They are willing to be different

In fact, they like to be different from the masses. Remember how Mark Zuckerberg has always been noticed wearing the almost identical round neck t-shirt nearly every day? And Steve Jobs with his turtlenecks? Zuckerberg was reported having to explain that clothing is a ‘silly’ decision that he doesn't want to spend too long making as he wants to dedicate his energy on how best to grow his business and help to serve the community. What people think of them is not really a matter of concern as they have a very clear objective in life.

They choose to become a divergent

They will do things that may challenge the boundary of normal thinking and perspective. They think outside the box (and they really, really do think outside the box) where they see opportunities and solutions from all sorts of angles that remained unnoticed to many others. They are also highly curious and inquisitive. Founder of amazon.com, Jeff Bezos is one great example of a divergent. They see the world as a laboratory and they continually seek to answer the ‘what-if’ questions as they search for new solutions. This often leads to the birth of many innovators.

They are impulsive, fickle and change their mind quite often

Too often creative thinkers are being exposed to new experiences, leading their minds in constant mode of thinking. They gauge huge amount of thoughts and opinions towards a problem they try to solve. This then resulted into them revising their understanding of a matter in an amazingly fast cycle and often decisions too. They tend to be fickle in many aspects of life as they are deeply engaged in the creative thinking process. Adding to the result, they tend to make impulsive decisions in accordance to their own ways of thinking, which is then misunderstood by many and interpreted as ‘not having a stand’.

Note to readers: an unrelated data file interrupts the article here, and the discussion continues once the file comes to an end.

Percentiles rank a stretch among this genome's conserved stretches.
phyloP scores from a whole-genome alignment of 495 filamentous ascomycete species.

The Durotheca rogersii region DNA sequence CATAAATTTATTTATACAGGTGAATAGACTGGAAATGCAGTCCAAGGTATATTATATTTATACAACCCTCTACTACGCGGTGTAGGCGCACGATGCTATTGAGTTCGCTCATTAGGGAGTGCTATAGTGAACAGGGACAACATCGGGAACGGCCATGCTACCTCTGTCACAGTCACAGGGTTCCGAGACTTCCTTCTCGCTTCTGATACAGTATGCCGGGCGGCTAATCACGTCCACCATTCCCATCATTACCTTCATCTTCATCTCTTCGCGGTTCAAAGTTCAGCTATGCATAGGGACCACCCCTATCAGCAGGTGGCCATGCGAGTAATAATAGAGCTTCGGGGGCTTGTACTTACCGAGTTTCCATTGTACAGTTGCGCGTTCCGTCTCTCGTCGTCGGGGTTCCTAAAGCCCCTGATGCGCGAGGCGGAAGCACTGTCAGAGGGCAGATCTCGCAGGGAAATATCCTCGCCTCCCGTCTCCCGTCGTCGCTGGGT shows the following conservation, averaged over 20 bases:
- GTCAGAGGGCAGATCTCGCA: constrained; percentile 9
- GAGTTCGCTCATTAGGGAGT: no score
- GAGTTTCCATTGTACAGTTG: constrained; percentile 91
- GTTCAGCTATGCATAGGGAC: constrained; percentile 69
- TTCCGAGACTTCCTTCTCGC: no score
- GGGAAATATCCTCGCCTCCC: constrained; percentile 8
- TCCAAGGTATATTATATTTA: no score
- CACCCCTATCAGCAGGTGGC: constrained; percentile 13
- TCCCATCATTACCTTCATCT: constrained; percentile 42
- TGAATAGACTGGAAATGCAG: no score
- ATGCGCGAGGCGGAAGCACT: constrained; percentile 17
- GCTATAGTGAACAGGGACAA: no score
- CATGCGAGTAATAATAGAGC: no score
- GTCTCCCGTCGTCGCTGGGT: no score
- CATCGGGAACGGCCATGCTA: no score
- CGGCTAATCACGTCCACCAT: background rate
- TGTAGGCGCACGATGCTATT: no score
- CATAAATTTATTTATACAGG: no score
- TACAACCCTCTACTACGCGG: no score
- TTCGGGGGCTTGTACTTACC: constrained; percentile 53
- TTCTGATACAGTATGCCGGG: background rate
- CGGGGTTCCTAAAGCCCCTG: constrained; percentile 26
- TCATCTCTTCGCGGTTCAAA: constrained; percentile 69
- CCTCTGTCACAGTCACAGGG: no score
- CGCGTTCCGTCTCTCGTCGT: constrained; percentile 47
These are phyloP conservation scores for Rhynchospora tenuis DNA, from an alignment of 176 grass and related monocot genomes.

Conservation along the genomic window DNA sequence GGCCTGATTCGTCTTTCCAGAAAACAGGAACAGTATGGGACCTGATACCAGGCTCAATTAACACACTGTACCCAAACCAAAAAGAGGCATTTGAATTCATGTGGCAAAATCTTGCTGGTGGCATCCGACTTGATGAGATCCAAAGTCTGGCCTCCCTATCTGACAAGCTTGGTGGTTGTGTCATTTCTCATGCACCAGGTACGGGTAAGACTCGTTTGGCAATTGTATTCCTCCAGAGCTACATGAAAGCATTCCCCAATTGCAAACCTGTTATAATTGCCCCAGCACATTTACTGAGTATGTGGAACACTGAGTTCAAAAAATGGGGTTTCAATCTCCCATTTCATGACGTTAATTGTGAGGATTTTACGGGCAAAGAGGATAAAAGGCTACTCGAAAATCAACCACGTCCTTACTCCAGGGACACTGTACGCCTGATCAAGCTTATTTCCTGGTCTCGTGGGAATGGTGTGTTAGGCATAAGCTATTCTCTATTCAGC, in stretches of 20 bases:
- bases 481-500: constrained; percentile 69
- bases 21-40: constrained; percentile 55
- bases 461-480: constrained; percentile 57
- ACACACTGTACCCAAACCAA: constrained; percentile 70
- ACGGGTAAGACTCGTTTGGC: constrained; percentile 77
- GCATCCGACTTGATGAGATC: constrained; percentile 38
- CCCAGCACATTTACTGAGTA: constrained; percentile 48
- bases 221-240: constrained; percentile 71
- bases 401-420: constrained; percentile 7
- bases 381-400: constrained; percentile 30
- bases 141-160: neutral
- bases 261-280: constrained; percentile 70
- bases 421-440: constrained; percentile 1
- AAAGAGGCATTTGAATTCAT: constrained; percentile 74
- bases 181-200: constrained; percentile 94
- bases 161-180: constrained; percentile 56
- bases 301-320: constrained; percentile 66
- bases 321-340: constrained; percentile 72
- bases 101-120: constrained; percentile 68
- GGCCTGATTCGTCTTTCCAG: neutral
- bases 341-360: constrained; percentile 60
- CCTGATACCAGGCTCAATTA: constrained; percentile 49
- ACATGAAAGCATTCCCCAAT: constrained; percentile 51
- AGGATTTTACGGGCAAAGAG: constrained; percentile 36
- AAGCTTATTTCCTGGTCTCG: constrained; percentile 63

Defining creativity as the ability to generate new ideas, Munir however said that highly creative people must also learn to create a balance by enhancing their ability in critical thinking which relates to the ability to judge (of which is often misunderstood by us). This will create the necessary balance to avoid excessive creativity. Excessive creativity, according to him, may result in disaster.

“Robots for example, were initially created to increase our efficiency. But now we have sex robots and some humans are married to them! With the rise of the 4th Industrial Revolution, people are facing new challenges each day as the world is anticipating the declining rate of jobs for humans since robots are now becoming far more superior than they were years ago,” he said, adding that freedom is a must if we want to allow people to build on their creativity.

About: Munir Shuib was driven towards creativity when he was asked to attend a workshop on creativity by Edward de Bono, a creativity guru, in Kuala Lumpur in the early 1990s. He is now an Associate Professor and the Deputy-Director of the National Higher Education Research Institute (IPPTN), hosted in Universiti Sains Malaysia.

Text: Izam Fairus Kamaruddin